Saturday, October 11, 2008

“Freedom means the opportunity to be what we never thought we would be.”Daniel J. Boorstin

I have less than 2 weeks before Sahara and so much has changed. I quit my job last week to focus on running and bringing awareness to the blind and visually impaired. This idea came two weeks ago when I met Ray Zahab, I had email him to see if he could coach me. I had my doubts I could afford him, but I would never know if I didn't try. He was in Calgary giving a talk so he agreed to meet on a Friday evening, after I told him my story and how I had the dream of running 7 of the toughest ultras in the world he just looked at me and said " how come I have never heard of you!" and offered to train me and the position of athletic ambassador for impossible2possible. I immediately feel dizzy, Ray is my ultrarunning hero, my kids laughed when I try and play it cool when he called me to confirmed our meeting, I screamed after hanging up and my kids high-fived me.

Now here I was sitting across Ray and he was asking me to join him, to be part of the team. A team so elite Matt Damon was making personal calls to them when they where on their record setting journey of crossing the Sahara in 111 days to raise awareness of the water situation on Africa. The Running the Sahara expedition is chronicled in a documentary film, narrated and executive produced by Matt Damon and directed by Oscar™-winner James Moll.

The choice was never so easy. I have been preparing for Sahara but it was to late for any training from Ray. My real training will start when I came back.

At this point I just need to make sure my gear is ready and to keep the level of my fitness. Training for warm weather has been a challenge, is very cold in Calgary so I try to run indoors with lots of layers as much as I can. I have also received almost every shot there is. I assumed that because I was born in Mexico I was immune to anything but no such luck.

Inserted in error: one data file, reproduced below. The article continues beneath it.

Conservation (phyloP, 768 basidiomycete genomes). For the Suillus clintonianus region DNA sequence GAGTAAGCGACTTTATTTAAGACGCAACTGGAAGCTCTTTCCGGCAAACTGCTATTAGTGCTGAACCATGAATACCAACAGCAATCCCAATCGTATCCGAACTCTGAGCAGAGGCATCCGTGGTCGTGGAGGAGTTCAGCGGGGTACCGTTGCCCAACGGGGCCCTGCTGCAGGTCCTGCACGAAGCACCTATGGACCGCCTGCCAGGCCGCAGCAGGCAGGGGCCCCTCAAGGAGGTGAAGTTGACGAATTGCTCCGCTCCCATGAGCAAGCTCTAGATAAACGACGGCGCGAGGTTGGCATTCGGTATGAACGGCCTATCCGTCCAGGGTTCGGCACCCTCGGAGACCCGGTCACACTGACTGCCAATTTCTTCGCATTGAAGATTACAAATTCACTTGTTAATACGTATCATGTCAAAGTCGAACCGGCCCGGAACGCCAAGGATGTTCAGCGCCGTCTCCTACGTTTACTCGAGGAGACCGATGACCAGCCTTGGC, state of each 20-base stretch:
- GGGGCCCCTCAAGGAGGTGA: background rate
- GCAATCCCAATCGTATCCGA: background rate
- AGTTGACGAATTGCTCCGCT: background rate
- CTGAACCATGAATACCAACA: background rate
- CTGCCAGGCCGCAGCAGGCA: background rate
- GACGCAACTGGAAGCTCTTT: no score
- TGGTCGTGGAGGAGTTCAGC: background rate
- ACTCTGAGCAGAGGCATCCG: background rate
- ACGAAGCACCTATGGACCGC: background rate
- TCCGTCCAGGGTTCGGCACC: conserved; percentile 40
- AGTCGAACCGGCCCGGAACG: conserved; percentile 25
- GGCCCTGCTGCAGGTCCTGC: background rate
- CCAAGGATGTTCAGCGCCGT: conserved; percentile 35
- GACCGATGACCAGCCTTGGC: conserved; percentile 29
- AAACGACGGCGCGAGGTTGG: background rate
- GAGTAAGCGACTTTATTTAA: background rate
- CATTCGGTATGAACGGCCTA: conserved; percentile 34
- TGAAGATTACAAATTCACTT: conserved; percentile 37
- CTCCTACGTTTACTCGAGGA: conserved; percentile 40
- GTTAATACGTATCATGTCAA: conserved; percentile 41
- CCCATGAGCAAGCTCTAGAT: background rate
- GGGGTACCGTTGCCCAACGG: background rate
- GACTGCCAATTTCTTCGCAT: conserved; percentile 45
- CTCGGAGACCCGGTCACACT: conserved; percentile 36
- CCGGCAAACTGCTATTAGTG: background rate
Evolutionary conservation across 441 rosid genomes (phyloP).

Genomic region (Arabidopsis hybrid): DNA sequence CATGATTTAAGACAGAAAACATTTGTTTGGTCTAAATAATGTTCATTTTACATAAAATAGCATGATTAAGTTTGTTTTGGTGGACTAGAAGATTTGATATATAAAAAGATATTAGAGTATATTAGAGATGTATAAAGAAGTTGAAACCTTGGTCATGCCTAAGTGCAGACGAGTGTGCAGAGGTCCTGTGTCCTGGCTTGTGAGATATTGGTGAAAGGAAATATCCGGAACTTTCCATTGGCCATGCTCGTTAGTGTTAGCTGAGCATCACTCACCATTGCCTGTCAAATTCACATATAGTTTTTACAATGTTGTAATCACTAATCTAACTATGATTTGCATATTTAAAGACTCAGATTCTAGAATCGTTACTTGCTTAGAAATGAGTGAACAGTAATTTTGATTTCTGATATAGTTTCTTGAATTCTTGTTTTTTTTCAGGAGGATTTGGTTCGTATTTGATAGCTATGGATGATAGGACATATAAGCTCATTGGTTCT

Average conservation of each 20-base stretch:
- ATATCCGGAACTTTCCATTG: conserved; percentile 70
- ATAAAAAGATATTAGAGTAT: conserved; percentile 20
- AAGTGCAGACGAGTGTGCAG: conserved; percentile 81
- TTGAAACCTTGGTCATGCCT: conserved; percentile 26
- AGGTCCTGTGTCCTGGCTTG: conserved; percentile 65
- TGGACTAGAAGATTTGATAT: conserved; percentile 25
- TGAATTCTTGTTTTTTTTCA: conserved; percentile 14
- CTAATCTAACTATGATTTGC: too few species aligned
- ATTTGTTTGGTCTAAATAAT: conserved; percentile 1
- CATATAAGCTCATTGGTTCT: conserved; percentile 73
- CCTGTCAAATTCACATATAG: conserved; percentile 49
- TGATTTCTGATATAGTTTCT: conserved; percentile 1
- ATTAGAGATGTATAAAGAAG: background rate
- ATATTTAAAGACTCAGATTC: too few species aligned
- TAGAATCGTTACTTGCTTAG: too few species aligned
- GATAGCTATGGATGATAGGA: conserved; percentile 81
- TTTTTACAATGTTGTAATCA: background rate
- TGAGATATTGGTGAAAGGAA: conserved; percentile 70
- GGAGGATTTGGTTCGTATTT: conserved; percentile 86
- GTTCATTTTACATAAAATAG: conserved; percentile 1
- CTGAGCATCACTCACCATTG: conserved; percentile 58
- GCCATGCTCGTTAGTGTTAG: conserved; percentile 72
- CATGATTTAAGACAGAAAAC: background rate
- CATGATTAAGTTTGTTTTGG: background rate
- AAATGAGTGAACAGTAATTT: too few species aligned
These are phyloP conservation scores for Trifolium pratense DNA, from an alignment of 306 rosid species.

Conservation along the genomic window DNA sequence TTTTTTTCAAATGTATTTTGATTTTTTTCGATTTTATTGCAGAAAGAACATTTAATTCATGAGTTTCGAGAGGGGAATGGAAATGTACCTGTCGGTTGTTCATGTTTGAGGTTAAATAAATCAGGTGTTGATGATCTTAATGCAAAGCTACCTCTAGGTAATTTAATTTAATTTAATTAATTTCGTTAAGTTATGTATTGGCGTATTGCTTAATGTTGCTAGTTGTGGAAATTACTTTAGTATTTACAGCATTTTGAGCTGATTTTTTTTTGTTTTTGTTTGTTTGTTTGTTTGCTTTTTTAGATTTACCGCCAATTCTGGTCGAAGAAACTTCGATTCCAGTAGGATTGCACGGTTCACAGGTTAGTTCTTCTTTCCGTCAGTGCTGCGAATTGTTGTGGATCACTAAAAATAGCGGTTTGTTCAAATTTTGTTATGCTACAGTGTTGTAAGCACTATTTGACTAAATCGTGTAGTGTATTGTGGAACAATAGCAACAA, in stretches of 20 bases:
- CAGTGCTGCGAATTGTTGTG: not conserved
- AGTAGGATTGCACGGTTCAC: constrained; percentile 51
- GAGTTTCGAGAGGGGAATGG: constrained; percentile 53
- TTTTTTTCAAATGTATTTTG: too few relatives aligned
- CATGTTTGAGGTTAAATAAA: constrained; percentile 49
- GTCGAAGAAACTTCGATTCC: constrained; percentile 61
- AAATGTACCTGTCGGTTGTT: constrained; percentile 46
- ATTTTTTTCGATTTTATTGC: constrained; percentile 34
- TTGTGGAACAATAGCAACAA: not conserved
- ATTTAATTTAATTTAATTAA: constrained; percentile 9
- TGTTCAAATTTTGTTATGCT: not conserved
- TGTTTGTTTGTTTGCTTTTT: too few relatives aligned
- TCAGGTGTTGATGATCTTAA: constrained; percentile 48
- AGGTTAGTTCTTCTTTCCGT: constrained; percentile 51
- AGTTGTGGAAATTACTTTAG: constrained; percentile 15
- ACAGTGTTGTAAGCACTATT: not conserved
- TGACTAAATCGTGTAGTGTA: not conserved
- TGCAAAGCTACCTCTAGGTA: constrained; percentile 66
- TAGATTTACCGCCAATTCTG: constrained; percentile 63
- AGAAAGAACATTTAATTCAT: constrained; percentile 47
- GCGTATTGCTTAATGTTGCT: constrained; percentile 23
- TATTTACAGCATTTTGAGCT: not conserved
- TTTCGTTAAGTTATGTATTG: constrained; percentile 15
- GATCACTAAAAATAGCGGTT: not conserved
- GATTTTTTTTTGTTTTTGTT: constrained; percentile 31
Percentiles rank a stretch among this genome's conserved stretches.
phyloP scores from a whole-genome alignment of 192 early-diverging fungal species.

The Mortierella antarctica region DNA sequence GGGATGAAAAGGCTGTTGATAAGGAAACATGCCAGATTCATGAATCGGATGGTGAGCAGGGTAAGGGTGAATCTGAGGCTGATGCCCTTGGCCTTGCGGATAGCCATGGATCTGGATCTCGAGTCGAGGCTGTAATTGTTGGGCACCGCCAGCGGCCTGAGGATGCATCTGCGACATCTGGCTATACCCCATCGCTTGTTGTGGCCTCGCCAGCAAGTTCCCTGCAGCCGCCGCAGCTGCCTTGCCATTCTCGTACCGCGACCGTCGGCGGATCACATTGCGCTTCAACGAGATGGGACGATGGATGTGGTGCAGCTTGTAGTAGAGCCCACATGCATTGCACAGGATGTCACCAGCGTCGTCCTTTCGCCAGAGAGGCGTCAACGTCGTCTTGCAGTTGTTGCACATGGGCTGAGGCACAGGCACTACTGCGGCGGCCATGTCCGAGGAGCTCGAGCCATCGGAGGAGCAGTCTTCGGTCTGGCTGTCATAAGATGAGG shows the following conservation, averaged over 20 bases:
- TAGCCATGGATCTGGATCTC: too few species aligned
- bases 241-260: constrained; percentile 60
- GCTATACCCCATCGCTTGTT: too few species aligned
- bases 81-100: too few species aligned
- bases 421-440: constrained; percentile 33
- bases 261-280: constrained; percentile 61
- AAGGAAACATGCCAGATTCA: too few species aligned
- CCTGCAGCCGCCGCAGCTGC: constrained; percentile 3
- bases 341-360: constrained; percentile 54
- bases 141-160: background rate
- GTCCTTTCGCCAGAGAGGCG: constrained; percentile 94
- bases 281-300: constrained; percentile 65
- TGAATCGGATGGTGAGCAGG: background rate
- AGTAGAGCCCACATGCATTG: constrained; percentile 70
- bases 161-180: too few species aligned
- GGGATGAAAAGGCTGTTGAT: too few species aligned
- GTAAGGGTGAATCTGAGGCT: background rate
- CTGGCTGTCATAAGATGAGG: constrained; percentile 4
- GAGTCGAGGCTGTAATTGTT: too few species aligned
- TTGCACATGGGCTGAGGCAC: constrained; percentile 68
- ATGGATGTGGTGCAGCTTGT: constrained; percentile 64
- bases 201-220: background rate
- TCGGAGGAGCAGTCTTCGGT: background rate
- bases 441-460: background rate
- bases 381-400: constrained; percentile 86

After a few rounds of shots, I can pretty much wrestle rabid dogs, step on sharp objects and be OK. The doctor also gave me a bunch of pills in case I get " travelers diarrhea" " I want you to take this pills and withdraw from your race if you have any of the following symptoms" she said " Nausea, vomiting, diarrhea,cramping, chills, or you feel your gut is rotten" I couldn't help but smile when I told her "That's how I feel on every race, how will I know if its E-coli or just and other day at the office?" She looked paled for a second, she stuttered and asked " how about fever? do you get that as well" I just nodded. " well, she said, if they all come at once and you don't feel better after a while, then you'll know" I couldn't help thinking when I left the office that I hadn't sold her on ultrarunning.

I decided to run for Operation Eyesight Universal next year, the choice of charity is very difficult decition,there are may amazing organizations such as Foundation Fighting Blindness that has funded dozens of research discoveries to identify the causes of genetic forms of blindness. Operation Eyesight Universal focus on preventable blindness due to the lack of clean water in developing countries. My son has a genetic condition, I do wish a cure with all my heart but as a mother I can't ignore that there are kids and people all over the world going blind when they don't have to.

“The joy of giving sight to the blind is one of the most beautiful gifts a human being can give to another. So keep up the joy of giving — for gifts of love are gifts of peace.” Mother Teresa